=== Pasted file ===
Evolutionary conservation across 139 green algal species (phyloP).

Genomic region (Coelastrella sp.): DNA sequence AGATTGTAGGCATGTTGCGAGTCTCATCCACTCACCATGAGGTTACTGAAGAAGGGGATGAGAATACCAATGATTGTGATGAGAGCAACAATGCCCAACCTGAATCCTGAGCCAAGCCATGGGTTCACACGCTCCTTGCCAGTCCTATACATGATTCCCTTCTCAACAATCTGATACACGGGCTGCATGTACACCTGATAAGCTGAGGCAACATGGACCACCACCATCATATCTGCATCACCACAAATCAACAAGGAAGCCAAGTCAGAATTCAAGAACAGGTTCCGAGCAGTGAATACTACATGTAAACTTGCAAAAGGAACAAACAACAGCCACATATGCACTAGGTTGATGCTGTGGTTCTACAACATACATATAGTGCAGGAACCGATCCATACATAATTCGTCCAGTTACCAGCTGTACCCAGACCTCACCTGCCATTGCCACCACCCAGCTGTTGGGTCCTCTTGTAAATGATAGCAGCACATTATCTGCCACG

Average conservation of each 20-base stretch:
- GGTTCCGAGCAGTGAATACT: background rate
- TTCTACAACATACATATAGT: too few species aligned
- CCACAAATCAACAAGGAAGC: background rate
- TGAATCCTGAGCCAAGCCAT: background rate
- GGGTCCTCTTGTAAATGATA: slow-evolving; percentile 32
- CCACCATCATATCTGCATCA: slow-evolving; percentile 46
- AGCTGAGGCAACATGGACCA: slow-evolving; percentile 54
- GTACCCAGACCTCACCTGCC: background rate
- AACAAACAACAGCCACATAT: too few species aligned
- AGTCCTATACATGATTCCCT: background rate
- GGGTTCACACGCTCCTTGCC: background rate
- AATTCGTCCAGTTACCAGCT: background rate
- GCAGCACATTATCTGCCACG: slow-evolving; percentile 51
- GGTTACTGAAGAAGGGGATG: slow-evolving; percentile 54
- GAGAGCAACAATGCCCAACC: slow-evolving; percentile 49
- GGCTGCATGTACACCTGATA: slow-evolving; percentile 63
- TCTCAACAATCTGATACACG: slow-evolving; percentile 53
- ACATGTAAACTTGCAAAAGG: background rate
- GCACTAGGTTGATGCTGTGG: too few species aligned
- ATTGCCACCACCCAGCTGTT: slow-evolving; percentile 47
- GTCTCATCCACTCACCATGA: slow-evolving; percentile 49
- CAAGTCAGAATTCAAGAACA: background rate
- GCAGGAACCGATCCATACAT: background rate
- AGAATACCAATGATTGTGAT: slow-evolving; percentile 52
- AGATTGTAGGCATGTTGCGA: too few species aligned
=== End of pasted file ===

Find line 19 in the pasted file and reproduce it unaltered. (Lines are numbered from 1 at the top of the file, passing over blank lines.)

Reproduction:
- GGCTGCATGTACACCTGATA: slow-evolving; percentile 63